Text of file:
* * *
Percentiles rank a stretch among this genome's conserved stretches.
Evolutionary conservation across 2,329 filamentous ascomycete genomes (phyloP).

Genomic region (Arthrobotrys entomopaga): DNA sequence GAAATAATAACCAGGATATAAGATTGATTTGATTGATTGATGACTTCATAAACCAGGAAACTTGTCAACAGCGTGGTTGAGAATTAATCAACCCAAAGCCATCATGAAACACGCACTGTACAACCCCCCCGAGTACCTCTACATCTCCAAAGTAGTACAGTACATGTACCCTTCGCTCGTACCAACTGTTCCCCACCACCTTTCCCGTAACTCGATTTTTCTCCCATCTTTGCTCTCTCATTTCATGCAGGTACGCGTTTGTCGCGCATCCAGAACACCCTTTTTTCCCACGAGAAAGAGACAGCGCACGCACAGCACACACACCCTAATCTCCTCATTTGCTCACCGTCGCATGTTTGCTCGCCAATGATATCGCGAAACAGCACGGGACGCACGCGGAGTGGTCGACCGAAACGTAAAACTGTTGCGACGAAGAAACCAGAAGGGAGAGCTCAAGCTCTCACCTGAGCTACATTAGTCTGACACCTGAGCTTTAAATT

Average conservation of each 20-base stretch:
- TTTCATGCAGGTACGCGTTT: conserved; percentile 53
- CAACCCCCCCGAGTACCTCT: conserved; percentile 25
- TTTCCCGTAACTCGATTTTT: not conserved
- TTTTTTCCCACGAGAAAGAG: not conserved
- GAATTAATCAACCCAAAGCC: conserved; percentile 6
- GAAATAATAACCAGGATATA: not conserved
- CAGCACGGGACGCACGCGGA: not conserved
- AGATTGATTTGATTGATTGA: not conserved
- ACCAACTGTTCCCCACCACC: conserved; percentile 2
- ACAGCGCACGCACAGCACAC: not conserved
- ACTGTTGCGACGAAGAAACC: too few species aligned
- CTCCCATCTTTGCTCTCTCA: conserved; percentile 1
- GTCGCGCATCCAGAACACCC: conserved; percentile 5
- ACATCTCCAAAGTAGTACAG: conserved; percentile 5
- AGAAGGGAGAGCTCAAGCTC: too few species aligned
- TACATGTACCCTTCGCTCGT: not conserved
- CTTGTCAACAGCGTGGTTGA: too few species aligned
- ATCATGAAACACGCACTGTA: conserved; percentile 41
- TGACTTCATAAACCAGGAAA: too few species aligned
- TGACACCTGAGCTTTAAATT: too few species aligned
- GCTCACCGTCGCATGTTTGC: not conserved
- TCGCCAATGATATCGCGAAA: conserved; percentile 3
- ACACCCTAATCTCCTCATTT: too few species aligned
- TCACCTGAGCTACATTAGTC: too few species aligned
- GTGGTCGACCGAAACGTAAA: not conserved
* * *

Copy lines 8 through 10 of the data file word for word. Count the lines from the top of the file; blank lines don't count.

- TTTTTTCCCACGAGAAAGAG: not conserved
- GAATTAATCAACCCAAAGCC: conserved; percentile 6
- GAAATAATAACCAGGATATA: not conserved